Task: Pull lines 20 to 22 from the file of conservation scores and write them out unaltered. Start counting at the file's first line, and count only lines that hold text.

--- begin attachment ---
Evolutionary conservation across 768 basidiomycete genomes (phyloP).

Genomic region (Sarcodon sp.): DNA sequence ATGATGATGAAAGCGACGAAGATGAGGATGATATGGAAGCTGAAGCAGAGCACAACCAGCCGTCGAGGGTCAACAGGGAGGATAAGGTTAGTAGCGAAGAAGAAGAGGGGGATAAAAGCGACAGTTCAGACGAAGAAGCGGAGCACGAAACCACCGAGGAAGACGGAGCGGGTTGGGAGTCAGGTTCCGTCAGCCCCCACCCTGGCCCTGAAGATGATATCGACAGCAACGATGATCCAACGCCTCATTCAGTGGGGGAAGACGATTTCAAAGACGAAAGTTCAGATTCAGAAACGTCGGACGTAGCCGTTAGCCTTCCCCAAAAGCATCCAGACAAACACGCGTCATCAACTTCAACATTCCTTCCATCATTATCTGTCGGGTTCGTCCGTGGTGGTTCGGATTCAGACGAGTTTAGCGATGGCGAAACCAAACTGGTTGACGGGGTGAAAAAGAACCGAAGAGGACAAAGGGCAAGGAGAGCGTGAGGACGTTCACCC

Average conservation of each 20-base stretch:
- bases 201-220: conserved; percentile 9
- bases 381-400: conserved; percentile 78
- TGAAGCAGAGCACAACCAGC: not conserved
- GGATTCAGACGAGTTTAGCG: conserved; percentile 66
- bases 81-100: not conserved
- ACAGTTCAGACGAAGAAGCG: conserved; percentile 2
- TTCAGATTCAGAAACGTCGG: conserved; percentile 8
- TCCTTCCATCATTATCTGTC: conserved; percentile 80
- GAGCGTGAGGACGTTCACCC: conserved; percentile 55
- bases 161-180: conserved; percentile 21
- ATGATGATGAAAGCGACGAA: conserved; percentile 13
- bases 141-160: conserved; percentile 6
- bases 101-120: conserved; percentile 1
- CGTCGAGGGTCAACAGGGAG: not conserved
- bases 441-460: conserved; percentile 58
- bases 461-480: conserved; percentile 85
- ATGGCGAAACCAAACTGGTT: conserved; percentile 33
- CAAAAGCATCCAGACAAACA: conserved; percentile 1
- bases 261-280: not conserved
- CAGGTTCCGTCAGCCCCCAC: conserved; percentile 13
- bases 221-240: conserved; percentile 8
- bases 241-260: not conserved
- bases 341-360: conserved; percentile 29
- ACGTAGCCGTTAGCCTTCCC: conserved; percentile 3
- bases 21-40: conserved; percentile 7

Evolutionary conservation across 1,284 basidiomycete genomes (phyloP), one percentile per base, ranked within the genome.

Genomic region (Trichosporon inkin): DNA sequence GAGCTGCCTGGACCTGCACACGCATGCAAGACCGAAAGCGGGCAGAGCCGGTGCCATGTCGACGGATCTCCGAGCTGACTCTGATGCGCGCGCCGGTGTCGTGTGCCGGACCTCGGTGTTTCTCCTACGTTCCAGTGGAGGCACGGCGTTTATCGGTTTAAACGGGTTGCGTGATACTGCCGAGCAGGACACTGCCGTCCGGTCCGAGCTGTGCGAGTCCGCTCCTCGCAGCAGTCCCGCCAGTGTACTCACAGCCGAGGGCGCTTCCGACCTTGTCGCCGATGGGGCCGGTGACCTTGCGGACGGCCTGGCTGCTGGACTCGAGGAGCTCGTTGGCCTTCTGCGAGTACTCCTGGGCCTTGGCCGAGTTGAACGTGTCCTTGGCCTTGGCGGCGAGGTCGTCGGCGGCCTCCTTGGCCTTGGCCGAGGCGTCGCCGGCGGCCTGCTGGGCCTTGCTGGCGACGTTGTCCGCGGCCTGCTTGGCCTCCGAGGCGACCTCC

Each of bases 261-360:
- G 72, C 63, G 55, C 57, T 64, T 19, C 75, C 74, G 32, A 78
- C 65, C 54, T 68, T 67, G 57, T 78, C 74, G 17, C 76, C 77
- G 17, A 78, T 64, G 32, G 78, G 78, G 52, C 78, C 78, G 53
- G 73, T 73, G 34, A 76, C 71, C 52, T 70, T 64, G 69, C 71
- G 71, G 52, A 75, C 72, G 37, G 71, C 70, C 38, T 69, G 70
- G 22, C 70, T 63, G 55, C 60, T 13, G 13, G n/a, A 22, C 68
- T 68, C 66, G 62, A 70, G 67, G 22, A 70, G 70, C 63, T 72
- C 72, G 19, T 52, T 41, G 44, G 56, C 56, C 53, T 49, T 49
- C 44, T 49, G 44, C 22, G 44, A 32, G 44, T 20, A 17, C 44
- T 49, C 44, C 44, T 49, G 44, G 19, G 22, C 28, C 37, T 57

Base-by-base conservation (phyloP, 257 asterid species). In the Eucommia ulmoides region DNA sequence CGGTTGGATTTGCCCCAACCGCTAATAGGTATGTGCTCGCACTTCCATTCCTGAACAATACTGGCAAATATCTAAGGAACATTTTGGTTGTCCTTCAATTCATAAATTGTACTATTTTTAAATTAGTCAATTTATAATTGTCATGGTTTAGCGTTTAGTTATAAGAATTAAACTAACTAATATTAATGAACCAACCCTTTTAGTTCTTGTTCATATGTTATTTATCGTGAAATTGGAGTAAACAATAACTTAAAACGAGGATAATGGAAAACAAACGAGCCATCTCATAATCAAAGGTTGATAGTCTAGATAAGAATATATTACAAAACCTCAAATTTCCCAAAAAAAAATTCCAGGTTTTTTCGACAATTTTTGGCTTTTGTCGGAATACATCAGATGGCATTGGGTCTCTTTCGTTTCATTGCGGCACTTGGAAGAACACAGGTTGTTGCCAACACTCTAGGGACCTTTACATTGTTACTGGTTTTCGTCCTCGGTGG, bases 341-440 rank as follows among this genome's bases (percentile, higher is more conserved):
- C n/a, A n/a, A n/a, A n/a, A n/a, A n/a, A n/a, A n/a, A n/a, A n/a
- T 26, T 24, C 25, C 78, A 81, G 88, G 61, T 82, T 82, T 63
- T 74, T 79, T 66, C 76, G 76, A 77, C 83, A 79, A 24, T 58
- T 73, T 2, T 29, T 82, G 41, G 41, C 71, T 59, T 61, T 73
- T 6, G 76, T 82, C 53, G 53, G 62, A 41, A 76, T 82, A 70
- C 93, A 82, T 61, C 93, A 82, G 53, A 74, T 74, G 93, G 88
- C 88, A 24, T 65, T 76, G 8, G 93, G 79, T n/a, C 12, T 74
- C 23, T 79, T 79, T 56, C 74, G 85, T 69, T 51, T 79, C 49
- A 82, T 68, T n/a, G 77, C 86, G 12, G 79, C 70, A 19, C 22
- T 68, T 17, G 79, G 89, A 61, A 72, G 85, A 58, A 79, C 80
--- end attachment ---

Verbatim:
- ATGGCGAAACCAAACTGGTT: conserved; percentile 33
- CAAAAGCATCCAGACAAACA: conserved; percentile 1
- bases 261-280: not conserved